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Welcome to this week in Palestine, a service of the International Middle East Media Center, for June 19th to the 25th, 2010.

Israeli actions in east Jerusalem created local and international criticism, while military attacks on Gaza this week left two killed. These stories and more are coming up, stay tuned.

Non-violence Report:

Let us begin our weekly report with the non-violent actions in the West Bank with IMEMC’s Bart Farrell.

This week non violent actions against the wall and occupation were organized at the villages of Bil’in and Nil’in, in the central West Bank, in addition to Al Ma’ssara and Wadi Rahal, in the southern West Bank.

Both international and Israeli supporters joined Palestinians at all four locations. Protesters demanded the halt of the Israeli expansion into East Jerusalem as well as the continuation of the separation wall.

50 year old Radwan Yassin, a university professor, was hit with a rubber coated steel bullet in his hand when Israeli troops attacked protesters in Bil’in; dozens also suffered from the effects of tear gas inhalation.

In Nil’in the protest ended this Friday with clashes between soldiers and local youth. A number of local youth were treated for the effects of tear gas inhalation.

At Al Ma’ssara village, demonstrators managed to reach the gate of the nearby Efrat settlement before Israeli soldiers stopped them. Troops used batons to disperse the crowd.

In the nearby village of Wadi Rahal, villagers and their international and Israeli supporters marched to the construction site of the wall and the nearby Efrat settlement.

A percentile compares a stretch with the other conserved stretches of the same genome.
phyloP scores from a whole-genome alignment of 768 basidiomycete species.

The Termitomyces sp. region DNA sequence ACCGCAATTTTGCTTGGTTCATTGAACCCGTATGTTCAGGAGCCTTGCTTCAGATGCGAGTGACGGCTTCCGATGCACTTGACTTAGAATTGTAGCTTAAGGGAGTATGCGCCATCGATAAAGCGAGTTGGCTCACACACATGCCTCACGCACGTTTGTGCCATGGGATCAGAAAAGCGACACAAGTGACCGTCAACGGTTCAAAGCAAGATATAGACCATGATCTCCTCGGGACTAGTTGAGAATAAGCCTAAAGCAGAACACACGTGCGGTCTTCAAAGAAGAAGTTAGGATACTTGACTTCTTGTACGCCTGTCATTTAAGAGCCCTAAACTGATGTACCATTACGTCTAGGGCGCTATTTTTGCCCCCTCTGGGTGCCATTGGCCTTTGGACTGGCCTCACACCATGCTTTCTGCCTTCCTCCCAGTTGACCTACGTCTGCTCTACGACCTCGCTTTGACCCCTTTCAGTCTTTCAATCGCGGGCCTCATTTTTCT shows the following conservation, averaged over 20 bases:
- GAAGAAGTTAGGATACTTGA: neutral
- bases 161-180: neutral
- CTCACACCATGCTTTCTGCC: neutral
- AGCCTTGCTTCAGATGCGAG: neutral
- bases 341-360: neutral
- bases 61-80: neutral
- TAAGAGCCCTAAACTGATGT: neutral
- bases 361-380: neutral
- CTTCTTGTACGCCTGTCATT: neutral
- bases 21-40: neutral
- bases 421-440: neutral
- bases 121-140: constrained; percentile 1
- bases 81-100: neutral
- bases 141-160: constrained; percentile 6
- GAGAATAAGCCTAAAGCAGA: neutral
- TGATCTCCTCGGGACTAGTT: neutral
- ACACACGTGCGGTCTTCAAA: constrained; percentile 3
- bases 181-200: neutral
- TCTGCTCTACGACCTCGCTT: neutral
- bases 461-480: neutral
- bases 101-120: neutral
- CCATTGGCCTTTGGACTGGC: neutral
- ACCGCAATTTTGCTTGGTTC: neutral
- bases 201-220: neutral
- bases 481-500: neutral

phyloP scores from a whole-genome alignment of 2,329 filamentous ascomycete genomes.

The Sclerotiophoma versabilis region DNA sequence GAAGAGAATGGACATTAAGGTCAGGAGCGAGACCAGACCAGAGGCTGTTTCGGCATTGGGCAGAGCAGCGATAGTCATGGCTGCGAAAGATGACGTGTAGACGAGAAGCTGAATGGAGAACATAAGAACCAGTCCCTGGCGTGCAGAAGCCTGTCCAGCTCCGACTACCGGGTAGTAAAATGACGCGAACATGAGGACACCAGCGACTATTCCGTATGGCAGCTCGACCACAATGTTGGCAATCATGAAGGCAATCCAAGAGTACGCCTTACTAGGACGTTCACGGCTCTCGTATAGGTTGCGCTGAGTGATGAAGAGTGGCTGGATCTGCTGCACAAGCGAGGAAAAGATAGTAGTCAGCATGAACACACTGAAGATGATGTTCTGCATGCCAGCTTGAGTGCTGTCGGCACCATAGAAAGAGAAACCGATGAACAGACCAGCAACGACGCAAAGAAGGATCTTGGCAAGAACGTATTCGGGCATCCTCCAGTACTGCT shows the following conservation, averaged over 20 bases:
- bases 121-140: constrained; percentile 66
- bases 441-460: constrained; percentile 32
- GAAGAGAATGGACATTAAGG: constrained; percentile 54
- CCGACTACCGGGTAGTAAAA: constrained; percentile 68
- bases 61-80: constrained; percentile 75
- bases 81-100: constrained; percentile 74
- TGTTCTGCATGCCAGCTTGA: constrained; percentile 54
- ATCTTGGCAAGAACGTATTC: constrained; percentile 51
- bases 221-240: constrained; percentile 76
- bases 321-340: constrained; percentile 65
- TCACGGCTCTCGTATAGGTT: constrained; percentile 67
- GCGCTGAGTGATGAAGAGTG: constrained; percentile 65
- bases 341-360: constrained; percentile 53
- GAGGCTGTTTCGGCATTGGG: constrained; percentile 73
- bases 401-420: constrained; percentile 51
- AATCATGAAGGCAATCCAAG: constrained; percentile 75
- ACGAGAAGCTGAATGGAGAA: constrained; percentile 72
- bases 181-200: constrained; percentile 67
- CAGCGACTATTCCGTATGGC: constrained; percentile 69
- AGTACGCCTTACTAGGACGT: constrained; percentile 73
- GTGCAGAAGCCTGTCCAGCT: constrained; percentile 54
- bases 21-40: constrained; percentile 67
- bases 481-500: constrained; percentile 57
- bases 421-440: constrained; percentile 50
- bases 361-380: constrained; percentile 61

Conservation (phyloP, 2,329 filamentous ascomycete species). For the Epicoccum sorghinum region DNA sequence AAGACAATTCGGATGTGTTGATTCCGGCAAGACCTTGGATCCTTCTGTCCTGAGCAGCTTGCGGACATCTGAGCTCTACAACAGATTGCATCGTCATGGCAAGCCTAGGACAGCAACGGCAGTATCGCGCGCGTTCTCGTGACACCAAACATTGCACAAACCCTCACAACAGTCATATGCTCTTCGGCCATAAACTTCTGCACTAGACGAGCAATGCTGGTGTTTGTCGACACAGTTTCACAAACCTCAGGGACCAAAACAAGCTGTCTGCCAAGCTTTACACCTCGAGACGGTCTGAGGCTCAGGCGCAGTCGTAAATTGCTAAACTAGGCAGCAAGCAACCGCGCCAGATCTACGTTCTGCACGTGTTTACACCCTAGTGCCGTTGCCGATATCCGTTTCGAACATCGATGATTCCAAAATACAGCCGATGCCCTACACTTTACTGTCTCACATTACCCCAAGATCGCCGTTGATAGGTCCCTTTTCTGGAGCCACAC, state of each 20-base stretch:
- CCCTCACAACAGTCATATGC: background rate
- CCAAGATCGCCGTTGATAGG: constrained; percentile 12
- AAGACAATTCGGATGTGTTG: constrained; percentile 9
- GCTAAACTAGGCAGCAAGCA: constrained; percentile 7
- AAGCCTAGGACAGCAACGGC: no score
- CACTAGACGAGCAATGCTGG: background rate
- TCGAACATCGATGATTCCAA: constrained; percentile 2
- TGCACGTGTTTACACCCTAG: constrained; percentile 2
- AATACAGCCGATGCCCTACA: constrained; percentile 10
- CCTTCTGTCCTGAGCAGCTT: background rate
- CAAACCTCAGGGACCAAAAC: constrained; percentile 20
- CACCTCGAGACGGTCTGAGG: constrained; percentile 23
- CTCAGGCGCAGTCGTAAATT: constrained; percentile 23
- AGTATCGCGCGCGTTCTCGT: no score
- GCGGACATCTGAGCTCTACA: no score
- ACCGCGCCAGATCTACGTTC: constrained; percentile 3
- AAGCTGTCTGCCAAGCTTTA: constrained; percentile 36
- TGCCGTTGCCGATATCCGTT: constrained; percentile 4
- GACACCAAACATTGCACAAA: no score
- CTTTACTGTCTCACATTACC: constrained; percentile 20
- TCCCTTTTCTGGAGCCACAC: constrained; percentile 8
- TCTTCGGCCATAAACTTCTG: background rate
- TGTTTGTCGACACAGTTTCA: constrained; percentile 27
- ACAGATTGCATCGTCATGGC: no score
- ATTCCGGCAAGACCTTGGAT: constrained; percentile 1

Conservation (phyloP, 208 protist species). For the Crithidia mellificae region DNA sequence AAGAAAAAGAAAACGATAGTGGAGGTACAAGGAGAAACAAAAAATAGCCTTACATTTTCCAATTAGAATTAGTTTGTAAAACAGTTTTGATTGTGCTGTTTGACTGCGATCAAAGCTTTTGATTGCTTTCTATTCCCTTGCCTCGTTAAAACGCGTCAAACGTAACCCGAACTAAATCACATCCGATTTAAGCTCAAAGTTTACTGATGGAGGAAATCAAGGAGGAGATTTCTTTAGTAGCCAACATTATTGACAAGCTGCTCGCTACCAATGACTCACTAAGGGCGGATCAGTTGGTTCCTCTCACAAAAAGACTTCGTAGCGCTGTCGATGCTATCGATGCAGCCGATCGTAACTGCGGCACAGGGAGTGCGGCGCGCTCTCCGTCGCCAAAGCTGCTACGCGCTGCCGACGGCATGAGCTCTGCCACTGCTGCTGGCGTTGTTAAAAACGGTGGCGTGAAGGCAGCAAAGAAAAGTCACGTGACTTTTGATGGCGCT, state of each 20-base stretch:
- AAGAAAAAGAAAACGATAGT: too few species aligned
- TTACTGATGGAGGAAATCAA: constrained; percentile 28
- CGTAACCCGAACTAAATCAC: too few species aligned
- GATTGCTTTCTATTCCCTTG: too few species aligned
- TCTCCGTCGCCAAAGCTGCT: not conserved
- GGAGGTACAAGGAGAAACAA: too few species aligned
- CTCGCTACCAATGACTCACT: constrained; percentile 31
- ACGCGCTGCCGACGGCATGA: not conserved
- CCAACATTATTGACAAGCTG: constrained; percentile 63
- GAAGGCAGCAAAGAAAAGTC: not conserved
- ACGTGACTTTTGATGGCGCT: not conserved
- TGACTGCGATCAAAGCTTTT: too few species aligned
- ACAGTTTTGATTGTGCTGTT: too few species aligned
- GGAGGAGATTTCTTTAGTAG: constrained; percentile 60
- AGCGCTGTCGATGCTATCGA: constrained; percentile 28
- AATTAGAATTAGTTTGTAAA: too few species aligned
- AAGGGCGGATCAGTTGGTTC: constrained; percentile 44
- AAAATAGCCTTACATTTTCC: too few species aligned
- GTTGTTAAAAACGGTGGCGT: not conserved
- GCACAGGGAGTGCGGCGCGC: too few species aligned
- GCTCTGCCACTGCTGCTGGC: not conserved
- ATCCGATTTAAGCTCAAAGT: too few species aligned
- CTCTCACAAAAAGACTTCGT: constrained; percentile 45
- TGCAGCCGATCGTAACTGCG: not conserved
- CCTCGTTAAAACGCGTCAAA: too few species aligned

Israeli troops stopped the protest as soon as it reached the security road adjacent to the wall. Organizers delivered speeches and the protest concluded with out any injuries or arrests.

For this is Bart Farrell.

The Political Report:

This week in Palestine, provocative Israeli actions in the occupied east Jerusalem created local and international criticism amidst deadlocked Israeli-Palestinian peace talks. IMEMC’s Rami Al Meghari Reports:

Chief Palestinian negotiator, Ahmad Qurei branded latest Israeli intentions to demolish 22 homes in the occupied East Jerusalem, under some Jewish claims, as a provocative action that would undermine peace in the region.

Qurei called for preventing Israeli from embarking on the move. Israeli authorities said they would delay the demolitions due to political considerations, as Palestinian residents of the would-be demolished homes clashed with a number of Jews over the issue.

Meanwhile, United Nations Secretary General, Ban Ki-Moon, called on Israel not to carry out the demolitions, saying that the homes are located in the occupied East Jerusalem, a statement by the UN chief read this week.

Also, Washington that has been tirelessly involved in mediation between Israel and the Palestinians , so both sides would reach a peace agreement, based on a two-state solution, called the Israeli decision ‘ a provocative action that would undermine underway peace efforts’.

This week, the European parliament council, announced it would work on forming a probe panel that would investigate the Israeli attack on a Gaza aid convoy off international waters in May31, in which 9 Turkish activists were killed.